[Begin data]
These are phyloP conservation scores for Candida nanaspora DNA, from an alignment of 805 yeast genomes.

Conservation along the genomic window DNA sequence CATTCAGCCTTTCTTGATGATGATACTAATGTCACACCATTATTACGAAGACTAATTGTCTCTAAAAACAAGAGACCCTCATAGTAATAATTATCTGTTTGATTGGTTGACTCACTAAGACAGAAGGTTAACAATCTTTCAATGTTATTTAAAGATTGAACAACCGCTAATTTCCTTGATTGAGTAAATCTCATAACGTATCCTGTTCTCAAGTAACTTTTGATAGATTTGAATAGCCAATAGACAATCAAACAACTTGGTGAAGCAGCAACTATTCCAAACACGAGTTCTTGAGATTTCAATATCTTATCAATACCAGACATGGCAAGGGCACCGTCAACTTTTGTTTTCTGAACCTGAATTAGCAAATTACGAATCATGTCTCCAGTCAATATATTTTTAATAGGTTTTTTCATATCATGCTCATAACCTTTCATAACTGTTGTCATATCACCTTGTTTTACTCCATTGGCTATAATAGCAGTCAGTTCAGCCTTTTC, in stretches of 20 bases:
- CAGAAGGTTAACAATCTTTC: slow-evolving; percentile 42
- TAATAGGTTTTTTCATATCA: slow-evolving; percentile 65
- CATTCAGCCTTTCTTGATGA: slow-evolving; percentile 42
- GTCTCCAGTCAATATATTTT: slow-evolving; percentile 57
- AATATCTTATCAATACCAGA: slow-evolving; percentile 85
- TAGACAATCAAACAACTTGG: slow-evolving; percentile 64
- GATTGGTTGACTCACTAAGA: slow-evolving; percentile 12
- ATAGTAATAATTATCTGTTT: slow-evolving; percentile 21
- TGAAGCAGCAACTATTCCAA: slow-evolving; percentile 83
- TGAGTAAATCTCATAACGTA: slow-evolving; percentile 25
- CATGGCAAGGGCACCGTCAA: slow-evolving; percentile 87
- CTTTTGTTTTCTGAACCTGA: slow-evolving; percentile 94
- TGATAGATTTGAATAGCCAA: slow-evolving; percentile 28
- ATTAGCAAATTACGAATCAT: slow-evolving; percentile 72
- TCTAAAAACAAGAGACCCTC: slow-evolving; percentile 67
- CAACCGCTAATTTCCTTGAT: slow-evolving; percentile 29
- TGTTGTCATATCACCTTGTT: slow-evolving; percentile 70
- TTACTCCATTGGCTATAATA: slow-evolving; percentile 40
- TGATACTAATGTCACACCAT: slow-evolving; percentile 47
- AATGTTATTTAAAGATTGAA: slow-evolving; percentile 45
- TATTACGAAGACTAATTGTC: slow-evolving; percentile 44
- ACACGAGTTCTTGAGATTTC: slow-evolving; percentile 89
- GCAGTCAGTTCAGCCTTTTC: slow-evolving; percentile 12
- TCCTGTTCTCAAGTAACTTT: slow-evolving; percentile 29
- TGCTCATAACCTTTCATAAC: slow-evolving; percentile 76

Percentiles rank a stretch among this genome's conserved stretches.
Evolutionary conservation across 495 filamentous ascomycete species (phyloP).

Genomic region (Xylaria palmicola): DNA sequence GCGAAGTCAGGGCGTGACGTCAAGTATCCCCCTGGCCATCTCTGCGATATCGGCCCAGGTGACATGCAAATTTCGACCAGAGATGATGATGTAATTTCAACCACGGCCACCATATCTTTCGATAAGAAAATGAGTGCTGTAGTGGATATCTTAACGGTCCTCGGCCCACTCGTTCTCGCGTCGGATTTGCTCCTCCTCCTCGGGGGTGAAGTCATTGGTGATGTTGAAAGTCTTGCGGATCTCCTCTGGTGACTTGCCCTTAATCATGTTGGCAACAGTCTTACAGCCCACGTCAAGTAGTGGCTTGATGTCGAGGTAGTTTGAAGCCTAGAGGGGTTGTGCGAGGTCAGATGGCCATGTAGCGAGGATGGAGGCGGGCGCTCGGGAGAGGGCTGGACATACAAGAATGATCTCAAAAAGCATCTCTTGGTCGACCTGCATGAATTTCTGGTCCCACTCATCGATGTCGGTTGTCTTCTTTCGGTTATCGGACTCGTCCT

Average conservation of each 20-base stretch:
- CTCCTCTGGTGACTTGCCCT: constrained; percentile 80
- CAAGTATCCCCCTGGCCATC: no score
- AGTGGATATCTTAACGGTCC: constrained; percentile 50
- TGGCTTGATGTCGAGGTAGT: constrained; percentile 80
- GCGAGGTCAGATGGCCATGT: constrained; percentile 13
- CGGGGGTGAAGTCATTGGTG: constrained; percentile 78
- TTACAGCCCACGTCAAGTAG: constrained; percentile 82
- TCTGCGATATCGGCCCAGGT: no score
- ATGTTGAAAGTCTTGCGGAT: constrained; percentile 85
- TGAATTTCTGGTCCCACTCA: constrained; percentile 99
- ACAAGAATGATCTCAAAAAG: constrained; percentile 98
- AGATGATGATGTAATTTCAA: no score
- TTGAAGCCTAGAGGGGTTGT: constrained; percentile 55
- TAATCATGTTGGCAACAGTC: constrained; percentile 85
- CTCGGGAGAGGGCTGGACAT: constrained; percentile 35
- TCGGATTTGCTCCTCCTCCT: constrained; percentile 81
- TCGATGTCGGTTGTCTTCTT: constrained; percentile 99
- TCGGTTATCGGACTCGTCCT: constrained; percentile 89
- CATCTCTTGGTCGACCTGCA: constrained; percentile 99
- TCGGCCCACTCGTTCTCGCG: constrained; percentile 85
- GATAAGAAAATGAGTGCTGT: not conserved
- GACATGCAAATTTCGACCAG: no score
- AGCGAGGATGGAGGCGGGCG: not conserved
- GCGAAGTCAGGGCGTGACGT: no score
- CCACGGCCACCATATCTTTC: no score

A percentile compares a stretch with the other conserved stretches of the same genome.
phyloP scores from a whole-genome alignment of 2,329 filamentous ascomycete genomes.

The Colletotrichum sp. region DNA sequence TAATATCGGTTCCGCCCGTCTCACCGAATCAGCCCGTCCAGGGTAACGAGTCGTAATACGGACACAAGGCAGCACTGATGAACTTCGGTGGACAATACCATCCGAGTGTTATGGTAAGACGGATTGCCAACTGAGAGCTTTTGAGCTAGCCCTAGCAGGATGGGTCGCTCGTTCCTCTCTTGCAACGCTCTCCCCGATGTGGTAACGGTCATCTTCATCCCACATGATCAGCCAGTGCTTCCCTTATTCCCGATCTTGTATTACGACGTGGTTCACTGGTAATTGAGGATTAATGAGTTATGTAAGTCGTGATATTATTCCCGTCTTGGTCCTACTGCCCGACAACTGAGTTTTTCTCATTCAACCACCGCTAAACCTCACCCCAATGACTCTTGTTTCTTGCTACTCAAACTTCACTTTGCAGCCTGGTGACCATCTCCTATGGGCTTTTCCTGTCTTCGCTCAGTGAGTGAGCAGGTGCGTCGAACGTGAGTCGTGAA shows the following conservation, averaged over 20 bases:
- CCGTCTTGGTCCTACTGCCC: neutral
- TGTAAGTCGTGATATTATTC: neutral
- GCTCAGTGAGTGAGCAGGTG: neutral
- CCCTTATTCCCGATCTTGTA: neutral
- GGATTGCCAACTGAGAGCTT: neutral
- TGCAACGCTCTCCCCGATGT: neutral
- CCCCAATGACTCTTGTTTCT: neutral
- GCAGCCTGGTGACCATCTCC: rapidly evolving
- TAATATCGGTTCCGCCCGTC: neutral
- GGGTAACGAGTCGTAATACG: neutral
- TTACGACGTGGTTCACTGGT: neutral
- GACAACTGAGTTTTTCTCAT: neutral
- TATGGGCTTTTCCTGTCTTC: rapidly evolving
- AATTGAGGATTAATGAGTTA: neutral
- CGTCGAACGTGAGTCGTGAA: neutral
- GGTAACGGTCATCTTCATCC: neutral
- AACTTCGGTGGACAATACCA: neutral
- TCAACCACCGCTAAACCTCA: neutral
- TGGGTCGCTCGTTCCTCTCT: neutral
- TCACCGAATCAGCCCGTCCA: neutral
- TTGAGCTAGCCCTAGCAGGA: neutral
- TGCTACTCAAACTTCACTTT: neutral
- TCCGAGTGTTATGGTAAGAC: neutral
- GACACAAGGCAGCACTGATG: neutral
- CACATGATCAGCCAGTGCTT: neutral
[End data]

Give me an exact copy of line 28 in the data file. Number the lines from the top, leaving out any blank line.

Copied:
Percentiles rank a stretch among this genome's conserved stretches.